Saturday, June 5, 2010

The Bi'rimauna Disaster

A short time following the Raji incident (Safar 4/July 625), Abu Bara Amir ibn Malik, the leader of the Amir ibn Sa'saa tribe, came to Medina and received information from the Prophet (pbuh) about Islam. Although he was not a Muslim, he requested that some people to be sent to his tribe to convey Islam. Upon hearing this, Prophet Muhammad secured a promise for the safety of these people, and assigned a group of 70 from the Ahl al-Suffa, led by Mundhir ibn Amr al-Hazraji. Most of these people were Companions who possessed good knowledge of the Holy Quran. Haram ibn Milhan was assigned to take a letter from the Prophet to the leader of the Amir ibn Sa'saa after arriving in Bi'rimauna, which was located on the road between Mecca and Medina. After learning that the Amir, Amir ibn Malik had passed away, Haram ibn Milhan gave the letter to his nephew, Amir ibn Tufayl and invited the people with him to Islam. Amir ibn Tufayl had held a grudge against the Prophet for a long time, thus he had the messenger killed and incited the tribe members to attack the Islamic delegation that was staying in Birimanua. As Amir ibn Malik had guaranteed the lives of the delegation, the tribe did not respond positively to this proposal by Amir ibn Tufayl. Amir ibn Tufayl then turned to some branches of the Banu Sulaym tribe, who were his allies. Upon his incitement, the armed groups from the neighboring tribes attacked the Muslims in Bi'rimauna who were unaware of any of these developments.

Everyone was martyred except Amr ibn Umayya ad-Damri, Ka'b ibn Zayd an-Najjari, who was severely wounded and thought dead, and Mundhir ibn Muhammad (or Harith ibn Simma), who was shepherding the camels during the incident. Mundhir ibn Muhammad (or Harith ibn Simma) could not bear the death of his friends, and attacked the idolaters and was killed. When the imprisoned Amr ibn Umayya said that he was a member of the Mudar tribe, he was released by Amir ibn Tufayl.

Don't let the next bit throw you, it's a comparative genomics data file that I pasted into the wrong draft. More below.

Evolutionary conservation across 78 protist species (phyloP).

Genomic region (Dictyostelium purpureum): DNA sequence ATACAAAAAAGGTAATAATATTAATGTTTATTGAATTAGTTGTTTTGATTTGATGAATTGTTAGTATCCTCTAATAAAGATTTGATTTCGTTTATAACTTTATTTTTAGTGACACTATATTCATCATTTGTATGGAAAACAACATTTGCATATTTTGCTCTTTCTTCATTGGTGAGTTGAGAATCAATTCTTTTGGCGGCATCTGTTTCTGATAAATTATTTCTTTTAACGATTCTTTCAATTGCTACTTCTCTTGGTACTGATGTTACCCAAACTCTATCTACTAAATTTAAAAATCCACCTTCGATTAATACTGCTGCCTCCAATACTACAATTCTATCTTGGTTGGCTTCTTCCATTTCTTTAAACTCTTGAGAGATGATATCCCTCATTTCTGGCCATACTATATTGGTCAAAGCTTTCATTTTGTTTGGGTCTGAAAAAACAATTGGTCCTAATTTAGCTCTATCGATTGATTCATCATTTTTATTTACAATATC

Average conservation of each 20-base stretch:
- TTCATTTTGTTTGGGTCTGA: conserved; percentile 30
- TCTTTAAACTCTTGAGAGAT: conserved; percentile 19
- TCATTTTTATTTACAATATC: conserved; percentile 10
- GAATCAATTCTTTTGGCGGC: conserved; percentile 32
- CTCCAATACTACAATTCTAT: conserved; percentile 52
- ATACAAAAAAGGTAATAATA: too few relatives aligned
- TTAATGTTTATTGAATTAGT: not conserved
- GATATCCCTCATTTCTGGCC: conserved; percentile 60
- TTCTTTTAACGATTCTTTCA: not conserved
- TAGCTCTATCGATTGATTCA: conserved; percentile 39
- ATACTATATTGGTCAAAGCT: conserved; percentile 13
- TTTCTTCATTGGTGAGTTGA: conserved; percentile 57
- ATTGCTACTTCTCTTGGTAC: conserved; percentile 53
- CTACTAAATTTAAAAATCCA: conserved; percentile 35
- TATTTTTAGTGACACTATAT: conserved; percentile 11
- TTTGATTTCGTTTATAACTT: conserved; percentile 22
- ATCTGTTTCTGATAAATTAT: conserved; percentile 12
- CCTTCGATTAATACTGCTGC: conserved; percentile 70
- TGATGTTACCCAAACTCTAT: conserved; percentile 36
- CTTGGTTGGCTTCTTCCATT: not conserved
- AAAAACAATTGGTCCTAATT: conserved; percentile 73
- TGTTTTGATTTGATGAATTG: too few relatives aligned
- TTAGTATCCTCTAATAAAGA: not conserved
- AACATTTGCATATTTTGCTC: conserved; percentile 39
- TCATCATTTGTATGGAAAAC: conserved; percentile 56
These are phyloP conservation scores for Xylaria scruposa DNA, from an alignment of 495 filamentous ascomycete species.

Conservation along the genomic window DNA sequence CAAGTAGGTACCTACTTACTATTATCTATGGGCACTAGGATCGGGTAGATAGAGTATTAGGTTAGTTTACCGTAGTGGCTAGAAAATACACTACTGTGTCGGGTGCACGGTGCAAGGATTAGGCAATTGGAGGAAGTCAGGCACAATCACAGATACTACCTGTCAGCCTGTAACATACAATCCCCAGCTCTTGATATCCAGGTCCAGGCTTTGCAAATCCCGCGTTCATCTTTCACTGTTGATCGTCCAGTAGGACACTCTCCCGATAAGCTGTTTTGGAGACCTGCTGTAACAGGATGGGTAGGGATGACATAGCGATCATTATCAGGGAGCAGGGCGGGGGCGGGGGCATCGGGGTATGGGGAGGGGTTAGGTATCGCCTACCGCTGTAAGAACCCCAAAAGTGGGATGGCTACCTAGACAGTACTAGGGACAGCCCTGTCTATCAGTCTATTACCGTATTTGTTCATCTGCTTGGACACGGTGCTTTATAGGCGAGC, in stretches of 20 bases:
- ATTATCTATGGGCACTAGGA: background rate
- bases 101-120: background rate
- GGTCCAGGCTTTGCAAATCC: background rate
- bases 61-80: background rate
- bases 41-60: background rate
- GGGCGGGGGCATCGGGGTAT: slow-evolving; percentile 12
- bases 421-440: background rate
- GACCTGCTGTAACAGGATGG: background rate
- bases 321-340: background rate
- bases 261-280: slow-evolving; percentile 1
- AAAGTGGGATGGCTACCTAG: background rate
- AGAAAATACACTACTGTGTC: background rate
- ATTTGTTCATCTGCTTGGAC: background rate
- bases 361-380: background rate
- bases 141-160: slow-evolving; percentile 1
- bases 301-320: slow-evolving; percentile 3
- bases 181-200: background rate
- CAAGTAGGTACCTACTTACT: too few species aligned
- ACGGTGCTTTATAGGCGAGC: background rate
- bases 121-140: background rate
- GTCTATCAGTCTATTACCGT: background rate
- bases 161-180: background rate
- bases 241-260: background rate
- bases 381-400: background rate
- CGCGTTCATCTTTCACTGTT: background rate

The Prophet was informed about this sad incidence via a revelation, and he notified his companions of it. Prophet Muhammad was deeply saddened by this incident, more than he had ever been saddened before and he cursed the people who were responsible for it in the morning prayers for thirty or forty days. The Prophet sent off a force of twenty-four, led by Shuja ibn Wahb, to punish Amir ibn Sa'saa on Rabi' al-awwal 8 (July 629); the latter had been responsible for the Bi'rimauna disaster. Many women and animals of the tribe were captured during a sudden night attack. After a while, a delegation of the Banu Amir ibn Sa'saa, all of whom were later to become Muslim, came before the Prophet and requested the release of the captured women. The Prophet discussed the matter with Shuja ibn Wahb and his friends, and he then released the women upon their acceptance of Islam.

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